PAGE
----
Search Engines in Tromsø, Norway

During those ten seconds, when the current time line reaches a break point, time stops one turns to the brain’s Google, a search engine of the mind to look for answers. It is now clear that my only option, as long as my little cousin’s father doesn’t do me the favor me of killing me right there, is to escape; to flee Australiatromso immediately. To bribe someone and leave the country at once or to kill myself. Either way, I would never be able to laugh again.

For years on end, I continued to marvel at how cold my reaction had been, under those eternal ten seconds,when I had killed my 2 year old cousin. It was not exactly a cold reaction, but something much worse; a calculating reaction in which my very soul seemed to split in two in an inhuman way. It hurt to know that whether I committed suicide or I escaped (I had yet to decide which one) the pleasures of life were over for me.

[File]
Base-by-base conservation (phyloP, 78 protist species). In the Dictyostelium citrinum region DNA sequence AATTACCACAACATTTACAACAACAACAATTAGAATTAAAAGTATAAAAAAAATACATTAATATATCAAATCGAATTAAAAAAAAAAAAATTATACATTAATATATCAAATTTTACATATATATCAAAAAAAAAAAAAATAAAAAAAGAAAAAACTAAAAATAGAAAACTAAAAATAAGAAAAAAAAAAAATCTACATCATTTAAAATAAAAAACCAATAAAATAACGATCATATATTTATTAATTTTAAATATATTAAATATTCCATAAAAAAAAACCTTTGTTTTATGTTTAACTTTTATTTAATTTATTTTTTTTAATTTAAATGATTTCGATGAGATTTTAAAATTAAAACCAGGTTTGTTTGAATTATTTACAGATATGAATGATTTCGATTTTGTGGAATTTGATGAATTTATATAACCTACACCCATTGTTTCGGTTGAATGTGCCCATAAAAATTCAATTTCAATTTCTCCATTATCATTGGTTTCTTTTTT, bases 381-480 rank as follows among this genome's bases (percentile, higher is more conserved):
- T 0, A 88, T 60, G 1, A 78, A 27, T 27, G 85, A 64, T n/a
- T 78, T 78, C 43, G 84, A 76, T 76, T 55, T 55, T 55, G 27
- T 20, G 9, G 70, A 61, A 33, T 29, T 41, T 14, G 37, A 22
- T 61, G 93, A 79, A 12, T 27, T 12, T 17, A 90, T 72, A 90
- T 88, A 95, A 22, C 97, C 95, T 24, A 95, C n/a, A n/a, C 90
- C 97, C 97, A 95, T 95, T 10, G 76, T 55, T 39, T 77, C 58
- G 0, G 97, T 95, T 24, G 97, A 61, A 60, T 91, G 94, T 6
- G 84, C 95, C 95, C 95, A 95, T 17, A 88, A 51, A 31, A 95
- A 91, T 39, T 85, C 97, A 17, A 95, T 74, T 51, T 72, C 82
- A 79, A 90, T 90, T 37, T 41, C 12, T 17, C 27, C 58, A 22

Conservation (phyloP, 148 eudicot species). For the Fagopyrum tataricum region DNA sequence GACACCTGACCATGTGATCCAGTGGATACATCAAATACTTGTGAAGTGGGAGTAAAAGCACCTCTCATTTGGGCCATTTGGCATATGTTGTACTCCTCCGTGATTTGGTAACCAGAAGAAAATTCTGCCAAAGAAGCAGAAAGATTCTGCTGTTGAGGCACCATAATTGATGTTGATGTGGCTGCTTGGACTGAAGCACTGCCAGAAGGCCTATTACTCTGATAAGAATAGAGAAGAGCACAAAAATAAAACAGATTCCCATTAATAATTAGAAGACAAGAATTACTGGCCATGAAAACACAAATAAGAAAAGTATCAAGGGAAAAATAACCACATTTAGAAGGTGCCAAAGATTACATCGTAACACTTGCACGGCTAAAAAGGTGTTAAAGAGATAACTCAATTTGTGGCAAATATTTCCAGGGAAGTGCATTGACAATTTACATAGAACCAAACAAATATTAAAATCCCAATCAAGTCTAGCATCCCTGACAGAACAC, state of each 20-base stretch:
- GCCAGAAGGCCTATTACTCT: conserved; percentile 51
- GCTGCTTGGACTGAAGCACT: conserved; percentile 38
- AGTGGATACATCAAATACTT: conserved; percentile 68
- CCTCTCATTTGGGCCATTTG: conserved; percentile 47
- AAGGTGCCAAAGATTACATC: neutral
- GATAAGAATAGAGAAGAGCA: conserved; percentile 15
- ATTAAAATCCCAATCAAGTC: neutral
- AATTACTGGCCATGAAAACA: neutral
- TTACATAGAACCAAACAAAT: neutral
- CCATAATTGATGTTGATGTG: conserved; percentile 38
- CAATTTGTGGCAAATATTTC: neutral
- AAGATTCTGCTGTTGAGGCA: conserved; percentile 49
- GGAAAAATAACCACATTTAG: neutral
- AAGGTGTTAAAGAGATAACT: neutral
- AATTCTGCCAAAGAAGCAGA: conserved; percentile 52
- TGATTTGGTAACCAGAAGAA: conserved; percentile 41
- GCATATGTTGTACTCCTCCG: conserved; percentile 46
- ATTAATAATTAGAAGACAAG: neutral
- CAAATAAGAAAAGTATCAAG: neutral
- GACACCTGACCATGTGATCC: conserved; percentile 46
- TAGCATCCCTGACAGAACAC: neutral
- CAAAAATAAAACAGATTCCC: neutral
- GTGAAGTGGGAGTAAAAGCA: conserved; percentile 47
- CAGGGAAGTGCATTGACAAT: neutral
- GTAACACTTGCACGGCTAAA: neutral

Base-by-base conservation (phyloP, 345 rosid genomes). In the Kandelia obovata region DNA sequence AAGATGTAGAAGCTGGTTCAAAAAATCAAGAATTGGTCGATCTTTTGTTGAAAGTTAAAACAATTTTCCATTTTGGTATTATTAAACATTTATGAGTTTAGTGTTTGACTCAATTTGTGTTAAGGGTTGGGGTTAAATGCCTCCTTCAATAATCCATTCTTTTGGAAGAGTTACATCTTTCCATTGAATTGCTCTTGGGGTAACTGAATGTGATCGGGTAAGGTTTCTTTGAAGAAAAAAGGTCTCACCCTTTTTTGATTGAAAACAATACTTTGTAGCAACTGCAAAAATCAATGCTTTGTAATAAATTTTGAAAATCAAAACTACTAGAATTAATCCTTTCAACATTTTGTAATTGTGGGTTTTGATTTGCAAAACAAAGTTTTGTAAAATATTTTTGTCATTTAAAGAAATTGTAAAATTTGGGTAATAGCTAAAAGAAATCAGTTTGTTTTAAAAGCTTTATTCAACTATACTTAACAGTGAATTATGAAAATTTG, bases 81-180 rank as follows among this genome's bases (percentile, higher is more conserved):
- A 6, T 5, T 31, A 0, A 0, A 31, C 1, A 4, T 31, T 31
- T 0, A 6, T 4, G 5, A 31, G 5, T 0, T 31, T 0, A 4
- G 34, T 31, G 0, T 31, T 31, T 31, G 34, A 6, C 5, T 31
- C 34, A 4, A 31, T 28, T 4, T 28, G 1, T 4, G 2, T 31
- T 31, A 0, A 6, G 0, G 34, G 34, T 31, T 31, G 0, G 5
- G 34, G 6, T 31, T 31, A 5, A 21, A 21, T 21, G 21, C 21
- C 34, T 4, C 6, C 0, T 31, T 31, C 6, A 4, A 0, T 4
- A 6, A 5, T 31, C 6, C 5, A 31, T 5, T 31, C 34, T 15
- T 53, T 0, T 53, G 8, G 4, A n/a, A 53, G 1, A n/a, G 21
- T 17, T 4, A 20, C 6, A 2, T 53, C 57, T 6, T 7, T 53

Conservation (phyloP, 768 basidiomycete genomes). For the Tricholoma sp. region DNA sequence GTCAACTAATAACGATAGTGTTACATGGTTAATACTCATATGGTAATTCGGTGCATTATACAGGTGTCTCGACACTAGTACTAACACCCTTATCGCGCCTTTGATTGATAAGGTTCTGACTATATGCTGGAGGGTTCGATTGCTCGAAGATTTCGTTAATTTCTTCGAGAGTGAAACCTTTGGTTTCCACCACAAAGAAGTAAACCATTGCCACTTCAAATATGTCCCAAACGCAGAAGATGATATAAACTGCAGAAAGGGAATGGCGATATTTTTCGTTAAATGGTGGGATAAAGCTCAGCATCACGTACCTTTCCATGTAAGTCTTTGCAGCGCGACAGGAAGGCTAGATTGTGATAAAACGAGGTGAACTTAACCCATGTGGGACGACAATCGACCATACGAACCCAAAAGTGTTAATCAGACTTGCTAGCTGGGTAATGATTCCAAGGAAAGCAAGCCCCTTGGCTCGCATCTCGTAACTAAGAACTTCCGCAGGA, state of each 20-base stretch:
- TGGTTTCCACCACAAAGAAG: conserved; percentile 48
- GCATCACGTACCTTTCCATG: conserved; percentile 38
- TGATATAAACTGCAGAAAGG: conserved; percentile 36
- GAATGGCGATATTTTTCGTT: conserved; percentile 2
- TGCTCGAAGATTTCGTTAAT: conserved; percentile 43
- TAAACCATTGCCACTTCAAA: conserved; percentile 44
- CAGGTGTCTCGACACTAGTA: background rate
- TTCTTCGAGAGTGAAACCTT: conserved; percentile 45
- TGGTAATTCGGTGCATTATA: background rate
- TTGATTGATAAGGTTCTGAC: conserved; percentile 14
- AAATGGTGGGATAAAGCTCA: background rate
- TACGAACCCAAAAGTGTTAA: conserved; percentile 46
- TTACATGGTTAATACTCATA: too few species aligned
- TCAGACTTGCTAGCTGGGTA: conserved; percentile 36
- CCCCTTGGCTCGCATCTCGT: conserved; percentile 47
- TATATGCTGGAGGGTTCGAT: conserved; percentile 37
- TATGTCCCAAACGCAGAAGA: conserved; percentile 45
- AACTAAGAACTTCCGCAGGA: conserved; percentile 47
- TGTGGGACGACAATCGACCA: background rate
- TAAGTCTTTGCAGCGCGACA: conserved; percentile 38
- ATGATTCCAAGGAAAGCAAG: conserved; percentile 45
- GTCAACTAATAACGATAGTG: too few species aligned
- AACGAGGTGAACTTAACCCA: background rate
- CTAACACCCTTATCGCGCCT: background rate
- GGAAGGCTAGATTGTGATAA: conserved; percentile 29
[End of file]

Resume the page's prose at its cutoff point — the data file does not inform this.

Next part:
Sure, I would go to Norway; a distant, cold country. I would never be able to call my family or friends again. I would get a mean job in a supermarket in Tromsø, but no longer could I ever love a woman or do the things I enjoyed again. I would be embarrassed of my happiness; I would be ashamed of forgetting my past and find moments of distraction. The guilt would always be there with me, involuntarily or not. When, finally, the false sense of calm would kick in, or momentarily, I might begin to forget that terrible afternoon in a small town in Australia, I would force the guilt back upon myself, as to continue suffering. Life was over. I had to go. I had no choice in the matter.

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